Jean-Siméon Chardin, Monkey as Painter. 1740. Musée du Louvre
Hurrah! Tis Friday! Before you all take off for your fabulous weekends, I thought I would share some artwork with you. This piece is by Chardin, who clearly had a great sense of humor. Here our monkey is displaying his talents by painting a finely set up still life.
The still life includes marble sculpture, glass and fabric, all textures are meant to show the range of his skill. Our little painter also portrays his care for the accurate as he rests his wrists to steady his hand, clearly a skilled life painter.
Below the still life you will see his large portfolio of works. This addition suggests that he has been painting for sometime and his talent apparent. Similar motifs can be seen in later works such as the following portrait of Madame du Pompadour who also had a passion for art. Notice both artists used blue satin ribbons to tie their portfolios, I think I would do the same!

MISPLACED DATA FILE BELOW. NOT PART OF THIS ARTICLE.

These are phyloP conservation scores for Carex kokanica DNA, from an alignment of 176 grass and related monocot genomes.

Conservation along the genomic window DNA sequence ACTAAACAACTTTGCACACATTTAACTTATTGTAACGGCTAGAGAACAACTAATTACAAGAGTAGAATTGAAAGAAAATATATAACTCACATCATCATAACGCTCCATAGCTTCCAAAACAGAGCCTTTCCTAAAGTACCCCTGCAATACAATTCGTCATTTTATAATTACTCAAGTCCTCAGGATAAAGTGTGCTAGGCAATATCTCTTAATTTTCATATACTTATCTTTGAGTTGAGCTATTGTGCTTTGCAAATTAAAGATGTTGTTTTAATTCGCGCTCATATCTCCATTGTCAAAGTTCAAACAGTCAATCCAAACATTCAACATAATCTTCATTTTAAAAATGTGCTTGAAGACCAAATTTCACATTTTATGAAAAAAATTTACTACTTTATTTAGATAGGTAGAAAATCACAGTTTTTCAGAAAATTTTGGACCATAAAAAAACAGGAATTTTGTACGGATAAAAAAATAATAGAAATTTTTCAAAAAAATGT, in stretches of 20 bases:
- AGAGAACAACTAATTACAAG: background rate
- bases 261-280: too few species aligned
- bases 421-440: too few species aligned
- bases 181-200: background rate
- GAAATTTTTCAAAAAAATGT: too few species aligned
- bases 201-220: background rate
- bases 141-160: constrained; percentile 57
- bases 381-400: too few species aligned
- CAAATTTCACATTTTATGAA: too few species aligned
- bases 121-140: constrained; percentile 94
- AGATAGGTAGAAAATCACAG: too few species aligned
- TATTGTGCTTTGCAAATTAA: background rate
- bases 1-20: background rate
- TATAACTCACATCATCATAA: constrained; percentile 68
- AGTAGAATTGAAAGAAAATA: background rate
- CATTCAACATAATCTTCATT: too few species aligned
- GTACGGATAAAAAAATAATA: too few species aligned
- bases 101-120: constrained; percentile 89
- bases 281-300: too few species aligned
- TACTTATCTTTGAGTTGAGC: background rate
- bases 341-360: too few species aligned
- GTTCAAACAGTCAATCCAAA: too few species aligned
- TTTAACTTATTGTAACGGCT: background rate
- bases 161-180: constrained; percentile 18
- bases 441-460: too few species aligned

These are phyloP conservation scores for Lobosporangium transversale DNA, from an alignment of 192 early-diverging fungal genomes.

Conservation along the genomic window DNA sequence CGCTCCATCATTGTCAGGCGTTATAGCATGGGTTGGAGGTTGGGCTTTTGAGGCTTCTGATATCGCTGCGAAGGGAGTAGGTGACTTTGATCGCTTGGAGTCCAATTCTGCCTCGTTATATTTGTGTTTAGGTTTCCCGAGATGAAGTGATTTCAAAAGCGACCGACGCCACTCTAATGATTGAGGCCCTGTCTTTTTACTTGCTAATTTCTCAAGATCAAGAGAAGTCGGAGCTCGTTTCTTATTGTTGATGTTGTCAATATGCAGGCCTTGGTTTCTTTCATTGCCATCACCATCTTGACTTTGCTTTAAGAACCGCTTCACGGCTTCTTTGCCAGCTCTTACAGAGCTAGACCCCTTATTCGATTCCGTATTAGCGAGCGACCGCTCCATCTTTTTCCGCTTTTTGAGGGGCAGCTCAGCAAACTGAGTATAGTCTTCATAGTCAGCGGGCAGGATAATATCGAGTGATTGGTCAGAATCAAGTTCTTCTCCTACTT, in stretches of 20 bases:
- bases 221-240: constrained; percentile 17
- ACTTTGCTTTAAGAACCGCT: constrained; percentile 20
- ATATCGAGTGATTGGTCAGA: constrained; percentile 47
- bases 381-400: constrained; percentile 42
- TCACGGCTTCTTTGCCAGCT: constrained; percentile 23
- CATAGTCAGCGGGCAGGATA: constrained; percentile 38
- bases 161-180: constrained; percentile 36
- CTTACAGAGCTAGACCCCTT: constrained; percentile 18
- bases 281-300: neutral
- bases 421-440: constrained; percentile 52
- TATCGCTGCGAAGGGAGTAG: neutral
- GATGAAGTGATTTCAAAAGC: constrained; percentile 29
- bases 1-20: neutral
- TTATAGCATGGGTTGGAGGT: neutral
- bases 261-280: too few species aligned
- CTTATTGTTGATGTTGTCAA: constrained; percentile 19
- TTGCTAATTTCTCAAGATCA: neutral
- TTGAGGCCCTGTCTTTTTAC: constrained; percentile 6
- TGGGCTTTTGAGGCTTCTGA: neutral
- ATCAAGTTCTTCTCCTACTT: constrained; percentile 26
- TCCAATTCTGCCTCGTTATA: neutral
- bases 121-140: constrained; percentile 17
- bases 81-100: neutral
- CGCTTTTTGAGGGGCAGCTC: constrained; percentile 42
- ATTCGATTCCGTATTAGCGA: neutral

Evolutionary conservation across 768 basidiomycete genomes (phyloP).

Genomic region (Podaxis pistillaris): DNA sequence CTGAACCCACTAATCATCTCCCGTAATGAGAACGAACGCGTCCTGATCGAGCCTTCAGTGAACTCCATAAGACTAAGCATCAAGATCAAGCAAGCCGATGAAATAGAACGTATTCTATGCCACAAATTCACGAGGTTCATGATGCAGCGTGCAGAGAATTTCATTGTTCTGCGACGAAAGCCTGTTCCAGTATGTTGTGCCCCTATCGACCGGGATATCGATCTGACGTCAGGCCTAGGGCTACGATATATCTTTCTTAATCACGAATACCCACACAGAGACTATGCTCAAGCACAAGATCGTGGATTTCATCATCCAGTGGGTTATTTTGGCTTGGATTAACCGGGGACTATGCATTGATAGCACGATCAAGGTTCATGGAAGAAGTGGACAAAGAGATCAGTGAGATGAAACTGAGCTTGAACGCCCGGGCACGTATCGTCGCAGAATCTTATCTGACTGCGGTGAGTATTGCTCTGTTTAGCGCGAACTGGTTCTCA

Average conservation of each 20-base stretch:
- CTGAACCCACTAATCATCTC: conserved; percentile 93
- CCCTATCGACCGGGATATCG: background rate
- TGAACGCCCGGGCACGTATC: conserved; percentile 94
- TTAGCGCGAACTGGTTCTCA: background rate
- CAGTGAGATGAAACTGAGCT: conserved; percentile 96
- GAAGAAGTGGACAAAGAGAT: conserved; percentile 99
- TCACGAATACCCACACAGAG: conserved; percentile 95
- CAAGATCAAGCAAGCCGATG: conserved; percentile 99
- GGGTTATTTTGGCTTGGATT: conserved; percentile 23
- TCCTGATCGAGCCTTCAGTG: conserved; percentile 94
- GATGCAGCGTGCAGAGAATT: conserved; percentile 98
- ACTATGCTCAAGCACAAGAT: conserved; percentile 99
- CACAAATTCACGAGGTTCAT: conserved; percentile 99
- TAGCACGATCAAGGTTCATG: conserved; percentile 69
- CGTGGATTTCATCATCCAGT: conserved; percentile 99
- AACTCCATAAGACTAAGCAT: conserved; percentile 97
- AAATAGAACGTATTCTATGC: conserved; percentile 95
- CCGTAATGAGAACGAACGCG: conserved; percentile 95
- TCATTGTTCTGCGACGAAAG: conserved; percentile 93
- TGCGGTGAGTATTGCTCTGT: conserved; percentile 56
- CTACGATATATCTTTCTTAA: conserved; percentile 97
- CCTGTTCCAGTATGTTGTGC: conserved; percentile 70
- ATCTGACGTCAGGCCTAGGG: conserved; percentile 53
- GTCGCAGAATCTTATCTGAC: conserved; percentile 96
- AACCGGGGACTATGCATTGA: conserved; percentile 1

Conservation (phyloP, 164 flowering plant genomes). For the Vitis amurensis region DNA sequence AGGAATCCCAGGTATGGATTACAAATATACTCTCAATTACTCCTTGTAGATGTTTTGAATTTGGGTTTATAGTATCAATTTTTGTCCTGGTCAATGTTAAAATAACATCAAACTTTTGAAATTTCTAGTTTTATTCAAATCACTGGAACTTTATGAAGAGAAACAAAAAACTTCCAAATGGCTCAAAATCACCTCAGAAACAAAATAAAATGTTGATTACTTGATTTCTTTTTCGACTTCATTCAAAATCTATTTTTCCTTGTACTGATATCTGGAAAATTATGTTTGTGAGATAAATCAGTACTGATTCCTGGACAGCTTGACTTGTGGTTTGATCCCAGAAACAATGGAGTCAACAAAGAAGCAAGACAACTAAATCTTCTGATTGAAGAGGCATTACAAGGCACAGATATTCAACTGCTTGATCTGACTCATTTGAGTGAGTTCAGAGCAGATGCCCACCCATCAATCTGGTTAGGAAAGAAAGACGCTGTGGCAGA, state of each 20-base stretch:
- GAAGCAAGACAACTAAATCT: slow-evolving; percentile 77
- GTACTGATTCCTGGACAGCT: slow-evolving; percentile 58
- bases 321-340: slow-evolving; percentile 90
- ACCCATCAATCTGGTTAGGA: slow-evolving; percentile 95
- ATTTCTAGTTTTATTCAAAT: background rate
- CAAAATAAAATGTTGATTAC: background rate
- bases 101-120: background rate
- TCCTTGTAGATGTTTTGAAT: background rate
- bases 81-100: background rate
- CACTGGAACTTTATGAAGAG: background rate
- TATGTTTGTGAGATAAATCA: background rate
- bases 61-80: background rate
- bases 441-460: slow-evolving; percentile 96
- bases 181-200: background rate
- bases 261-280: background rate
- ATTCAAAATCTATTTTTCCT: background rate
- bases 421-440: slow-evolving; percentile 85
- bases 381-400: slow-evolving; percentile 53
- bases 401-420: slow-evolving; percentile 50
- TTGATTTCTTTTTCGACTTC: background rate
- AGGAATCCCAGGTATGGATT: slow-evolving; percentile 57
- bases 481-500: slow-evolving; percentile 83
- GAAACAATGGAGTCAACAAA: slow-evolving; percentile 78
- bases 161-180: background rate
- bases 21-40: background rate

Maurice-Quentin de La Tour, Madame de Pompadour. 1752, pastel. Musée du Louvre.
Have you ever noticed the architecture of Petit Trianon? The pavilion-esque building is surrounded by gardens in English and French styles. With such a simple exterior the gardens really brought beauty to the building. Filled with flowers of all varieties, they were exactly what Marie Antoinette loved which helped to make the place ideal for her.
Marie Antoinette did not design the building, although it was given to her as a gift from her Louis shortly after he was crowned king. It was originally built by Louis XV's architect Ange-Jacques Gabriel between 1762 and 1768. Petit Trianon became Gabriel's best known work.
The columns that decorate the building are Corinthian, the most spiritual order. Built with smooth stone masonry, Petit Trianon stands two stories high, with quarters below for the staff. The building is square in shape measuring eighty ft long, plenty of room for intimate parties and guests!